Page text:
republished from Cvent
A few years back, I organized a meet and greet for the Dalai Lama at the Waldorf Hotel in New York. It’s never a shame to meet one of the greatest leaders in the world. Truly a grand moment but I guess you had to be there. That’s exactly the point. Life’s true moments happen face to face.
We’ve all heard the statistics on the importance of non-verbal communication. Whether that figure is 90% or two-thirds, it figures to be a major part of getting your point across. However, technology has somewhat shied away from easing this point f communication.
Companies such as Facebook and LinkedIn do a wonderful job of introducing people into a hyper-connected world. These technologies along with others allow us to control our communication so as to create a virtual presence that translates into real world value. While this quantified self may be perfected through sharing, liking and linking, it fails to capture the inefficiency of what it is to be human. Being human is being imperfect, uncontrolled and inefficient. The power of face-to-face communication is sifting through these obtuse social cues to create relationships with another person.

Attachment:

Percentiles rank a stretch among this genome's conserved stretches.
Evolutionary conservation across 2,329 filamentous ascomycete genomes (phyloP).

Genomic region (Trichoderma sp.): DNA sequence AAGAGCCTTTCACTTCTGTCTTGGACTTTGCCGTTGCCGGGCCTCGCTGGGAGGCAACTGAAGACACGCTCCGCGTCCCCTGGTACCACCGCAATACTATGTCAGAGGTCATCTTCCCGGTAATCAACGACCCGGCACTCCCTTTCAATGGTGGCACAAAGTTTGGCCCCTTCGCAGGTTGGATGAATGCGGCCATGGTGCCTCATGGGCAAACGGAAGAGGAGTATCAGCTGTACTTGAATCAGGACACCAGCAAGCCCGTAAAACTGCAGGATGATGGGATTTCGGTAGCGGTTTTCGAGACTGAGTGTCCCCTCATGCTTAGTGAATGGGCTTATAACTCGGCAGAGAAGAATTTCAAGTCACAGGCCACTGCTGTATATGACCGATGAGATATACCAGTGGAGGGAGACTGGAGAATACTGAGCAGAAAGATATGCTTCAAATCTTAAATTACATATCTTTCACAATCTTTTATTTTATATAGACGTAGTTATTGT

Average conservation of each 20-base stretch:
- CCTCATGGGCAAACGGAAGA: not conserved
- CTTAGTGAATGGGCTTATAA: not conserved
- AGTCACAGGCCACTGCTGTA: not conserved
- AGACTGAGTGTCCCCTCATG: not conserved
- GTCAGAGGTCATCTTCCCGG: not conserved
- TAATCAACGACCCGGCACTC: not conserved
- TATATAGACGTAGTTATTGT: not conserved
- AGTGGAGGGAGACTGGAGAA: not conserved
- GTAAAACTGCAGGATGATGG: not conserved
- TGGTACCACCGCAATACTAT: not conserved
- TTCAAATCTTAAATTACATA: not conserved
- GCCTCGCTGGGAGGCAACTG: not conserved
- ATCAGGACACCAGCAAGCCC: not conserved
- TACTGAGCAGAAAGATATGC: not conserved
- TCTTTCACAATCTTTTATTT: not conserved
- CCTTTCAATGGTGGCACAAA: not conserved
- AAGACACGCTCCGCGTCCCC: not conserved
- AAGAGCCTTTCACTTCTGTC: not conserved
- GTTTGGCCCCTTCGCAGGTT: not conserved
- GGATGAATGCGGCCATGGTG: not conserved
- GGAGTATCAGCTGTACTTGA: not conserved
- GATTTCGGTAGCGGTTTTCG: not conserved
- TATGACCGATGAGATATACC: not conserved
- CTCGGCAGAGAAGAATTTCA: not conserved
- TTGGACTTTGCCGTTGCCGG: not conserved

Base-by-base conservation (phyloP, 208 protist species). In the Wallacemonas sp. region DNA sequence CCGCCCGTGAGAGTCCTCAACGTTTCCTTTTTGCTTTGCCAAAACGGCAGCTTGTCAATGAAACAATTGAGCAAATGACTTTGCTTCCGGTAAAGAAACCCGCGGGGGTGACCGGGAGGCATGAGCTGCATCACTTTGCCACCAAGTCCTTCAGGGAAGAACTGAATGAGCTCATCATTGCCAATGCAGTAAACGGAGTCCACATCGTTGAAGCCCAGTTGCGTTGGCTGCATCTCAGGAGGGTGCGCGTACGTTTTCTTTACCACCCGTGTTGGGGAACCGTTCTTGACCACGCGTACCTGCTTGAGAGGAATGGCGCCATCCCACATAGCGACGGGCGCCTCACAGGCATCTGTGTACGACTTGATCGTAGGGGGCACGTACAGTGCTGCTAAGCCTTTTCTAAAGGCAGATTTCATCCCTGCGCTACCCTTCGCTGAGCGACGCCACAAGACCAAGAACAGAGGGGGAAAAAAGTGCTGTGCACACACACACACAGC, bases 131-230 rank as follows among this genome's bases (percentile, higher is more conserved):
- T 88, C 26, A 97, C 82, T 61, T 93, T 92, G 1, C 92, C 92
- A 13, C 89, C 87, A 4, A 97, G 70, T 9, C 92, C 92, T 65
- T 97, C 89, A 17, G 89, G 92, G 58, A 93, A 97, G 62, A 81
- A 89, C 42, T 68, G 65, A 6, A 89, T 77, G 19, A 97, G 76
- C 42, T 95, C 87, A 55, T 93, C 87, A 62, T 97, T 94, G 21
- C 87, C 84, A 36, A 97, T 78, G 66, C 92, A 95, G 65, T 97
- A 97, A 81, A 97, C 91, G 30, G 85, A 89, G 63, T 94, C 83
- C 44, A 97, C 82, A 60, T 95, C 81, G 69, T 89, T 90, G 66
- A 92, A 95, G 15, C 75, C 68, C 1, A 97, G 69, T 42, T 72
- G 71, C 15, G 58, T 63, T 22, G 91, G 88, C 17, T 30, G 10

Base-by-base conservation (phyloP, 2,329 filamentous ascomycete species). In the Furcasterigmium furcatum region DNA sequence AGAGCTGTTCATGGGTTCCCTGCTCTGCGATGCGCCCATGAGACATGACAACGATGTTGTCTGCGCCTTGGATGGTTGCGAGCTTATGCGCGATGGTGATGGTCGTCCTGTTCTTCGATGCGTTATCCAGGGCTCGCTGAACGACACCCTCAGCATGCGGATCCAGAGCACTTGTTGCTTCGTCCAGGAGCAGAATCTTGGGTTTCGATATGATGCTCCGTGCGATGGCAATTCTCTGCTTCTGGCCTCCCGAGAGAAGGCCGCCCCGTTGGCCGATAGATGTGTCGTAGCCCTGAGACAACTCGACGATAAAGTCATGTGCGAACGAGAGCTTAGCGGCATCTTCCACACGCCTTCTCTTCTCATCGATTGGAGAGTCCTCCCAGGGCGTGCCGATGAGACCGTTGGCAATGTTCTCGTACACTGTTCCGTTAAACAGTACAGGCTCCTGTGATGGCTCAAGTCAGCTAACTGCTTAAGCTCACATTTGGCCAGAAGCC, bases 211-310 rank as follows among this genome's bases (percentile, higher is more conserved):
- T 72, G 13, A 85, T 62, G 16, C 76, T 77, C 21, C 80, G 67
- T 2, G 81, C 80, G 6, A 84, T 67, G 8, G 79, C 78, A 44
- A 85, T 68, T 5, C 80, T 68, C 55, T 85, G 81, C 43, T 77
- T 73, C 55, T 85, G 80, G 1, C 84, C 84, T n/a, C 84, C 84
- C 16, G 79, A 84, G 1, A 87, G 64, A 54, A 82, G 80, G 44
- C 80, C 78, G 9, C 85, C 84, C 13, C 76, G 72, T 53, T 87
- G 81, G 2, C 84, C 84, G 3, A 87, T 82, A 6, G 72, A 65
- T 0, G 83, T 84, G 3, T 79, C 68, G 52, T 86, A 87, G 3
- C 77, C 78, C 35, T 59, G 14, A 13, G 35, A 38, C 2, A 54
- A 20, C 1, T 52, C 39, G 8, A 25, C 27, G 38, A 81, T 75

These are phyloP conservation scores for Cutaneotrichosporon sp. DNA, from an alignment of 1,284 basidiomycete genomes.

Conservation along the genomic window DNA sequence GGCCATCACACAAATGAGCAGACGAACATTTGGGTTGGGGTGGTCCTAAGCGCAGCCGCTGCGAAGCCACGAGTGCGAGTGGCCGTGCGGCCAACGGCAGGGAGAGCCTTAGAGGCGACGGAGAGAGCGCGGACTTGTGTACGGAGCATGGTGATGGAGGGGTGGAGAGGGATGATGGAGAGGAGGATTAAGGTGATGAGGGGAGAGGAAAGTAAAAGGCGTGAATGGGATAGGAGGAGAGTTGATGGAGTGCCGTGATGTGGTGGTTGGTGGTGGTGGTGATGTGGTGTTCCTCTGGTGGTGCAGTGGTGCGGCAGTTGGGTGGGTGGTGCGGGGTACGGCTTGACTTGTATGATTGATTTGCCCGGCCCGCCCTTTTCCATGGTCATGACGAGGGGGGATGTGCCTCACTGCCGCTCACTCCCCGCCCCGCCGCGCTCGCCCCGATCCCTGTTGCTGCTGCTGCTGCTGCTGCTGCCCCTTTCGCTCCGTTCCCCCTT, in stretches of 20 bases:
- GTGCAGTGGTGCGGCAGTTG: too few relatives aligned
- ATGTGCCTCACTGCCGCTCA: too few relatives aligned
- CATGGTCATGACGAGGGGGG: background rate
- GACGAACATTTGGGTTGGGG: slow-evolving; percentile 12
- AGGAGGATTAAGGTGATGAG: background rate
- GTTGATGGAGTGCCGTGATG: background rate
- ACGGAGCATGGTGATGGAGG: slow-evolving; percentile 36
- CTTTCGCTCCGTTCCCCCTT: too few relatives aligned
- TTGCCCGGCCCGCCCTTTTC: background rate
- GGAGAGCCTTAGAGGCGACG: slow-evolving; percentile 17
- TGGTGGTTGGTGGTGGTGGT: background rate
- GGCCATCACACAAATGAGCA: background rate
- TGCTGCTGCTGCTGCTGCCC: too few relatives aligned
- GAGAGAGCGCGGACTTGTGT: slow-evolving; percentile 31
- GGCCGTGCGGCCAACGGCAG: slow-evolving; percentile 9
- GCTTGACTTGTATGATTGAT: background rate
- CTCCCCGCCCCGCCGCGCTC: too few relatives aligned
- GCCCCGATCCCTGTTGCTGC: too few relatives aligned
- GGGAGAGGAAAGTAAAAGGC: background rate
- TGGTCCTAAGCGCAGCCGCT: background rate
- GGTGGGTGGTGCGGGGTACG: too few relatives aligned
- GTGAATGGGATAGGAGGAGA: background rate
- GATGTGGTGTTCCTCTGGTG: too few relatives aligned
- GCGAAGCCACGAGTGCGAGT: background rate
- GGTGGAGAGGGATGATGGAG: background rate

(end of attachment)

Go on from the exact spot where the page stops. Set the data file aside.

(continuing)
At some point in the future, technology may reach a point where we can substitute physical presence for online affectations. For example, a technology startup, Affectiva, is edging closer to that reality. The startup has developed a way to use webcams to read facial expressions and gauge emotion. Also, 60 minutes demonstrated the future by looking at advertising’s evolving advantage. For now, technology may be able to recognize your gender but what happens when it can recognize the hidden content behind our smiles and cries? Will that be a better world or just one in which face-to-face steps aside for convenience?
The beauty of meeting and conversing with others is not easily replicable because it is not predictable. A meeting helps to create emotion. A meeting helps to create trust and relationships. A meeting helps to create commerce. Commerce depends on trust. Trust is reciprocity coated by emotion. It is cyclical. Meetings may, at times, be boring and/or tedious but that’s reality. A more natural form to create a interplay between people and technology is introducing technology as a role player of face to face meetings. Thoughts?